Canon of the Ruler’s Image-building in the 15th and 16th Centuries in the Epistolary Genre: Cases of the Grand Dukes of Lithuania Vytautas the Great and Sigismund the Old


  • Dovilė Keršienė



Late Middle Ages, Renaissance, letter (correspondence), letter (fictitious), Franciscus de Comitibus Aquae Vivae, Vytautas the Great, Coluccio Salutati, Erasmus of Rotterdam, Sigismund the Old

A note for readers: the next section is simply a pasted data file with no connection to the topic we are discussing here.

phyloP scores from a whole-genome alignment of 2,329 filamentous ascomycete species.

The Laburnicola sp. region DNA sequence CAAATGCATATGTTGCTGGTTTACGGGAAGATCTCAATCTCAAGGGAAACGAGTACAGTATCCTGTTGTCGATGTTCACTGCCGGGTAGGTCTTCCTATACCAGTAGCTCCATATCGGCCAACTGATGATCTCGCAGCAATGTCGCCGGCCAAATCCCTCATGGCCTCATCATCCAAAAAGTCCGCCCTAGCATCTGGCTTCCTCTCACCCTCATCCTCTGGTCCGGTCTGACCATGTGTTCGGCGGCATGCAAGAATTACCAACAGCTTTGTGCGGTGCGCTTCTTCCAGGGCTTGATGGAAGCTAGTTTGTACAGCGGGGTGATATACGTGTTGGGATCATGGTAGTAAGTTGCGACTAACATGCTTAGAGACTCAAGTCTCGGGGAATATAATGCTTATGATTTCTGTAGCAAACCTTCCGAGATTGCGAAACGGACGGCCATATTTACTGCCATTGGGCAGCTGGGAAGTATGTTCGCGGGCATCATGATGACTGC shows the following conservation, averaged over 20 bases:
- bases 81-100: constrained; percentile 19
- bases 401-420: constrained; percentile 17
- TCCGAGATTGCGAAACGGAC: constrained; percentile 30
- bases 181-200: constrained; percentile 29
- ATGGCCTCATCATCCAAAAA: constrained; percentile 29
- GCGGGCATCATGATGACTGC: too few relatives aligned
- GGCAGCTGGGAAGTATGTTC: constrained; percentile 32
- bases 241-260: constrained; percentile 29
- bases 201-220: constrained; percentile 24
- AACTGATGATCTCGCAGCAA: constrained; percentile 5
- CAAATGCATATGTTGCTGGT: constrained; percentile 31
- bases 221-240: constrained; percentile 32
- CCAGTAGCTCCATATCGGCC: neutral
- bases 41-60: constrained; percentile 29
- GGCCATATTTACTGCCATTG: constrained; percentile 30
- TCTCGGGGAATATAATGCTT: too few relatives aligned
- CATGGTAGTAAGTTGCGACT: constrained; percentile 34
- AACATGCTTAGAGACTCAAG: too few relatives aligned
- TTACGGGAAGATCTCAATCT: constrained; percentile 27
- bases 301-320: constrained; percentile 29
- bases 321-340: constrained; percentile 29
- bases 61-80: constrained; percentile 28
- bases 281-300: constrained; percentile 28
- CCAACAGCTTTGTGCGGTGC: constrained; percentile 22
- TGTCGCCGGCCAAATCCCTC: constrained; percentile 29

The subject of this article are letters by two authors addressed to two rulers of the Grand Duchy of Lithuania. The first was written around 1429 by a certain Franciscus de Comitibus Aquae Vivae (about him the recent research still has little to say) and addressed to Vytautas the Great (Alexander), the Grand Duke of Lithuania. At the time he was the ruler of a huge state and was about to be crowned. Vytautas’s intention provoked many discussions and disagreements with the Polish king Jogaila and other nobles. The author of the letter tries to dissuade Vytautas from seeking the crown with the help of different arguments, praising and sometimes reproving the ruler. The other two letters were written by the famous humanist Erasmus of Rotterdam to Sigismund the Old, the Grand Duke of Lithuania and King of Poland, in 1527 and 1528 respectively. Here, the sender speaks in the humanistic manner about the ruler’s obligations, virtues, his search for peace and praises the addressee. In this article, I will analyse and compare the canons – literary, rhetorical, cultural and epistolary – used by both authors in these letters. Besides, I will discuss a ruler’s portrait created by the authors, evaluation of his personality, actions and behaviour, and the authors’ intentions.


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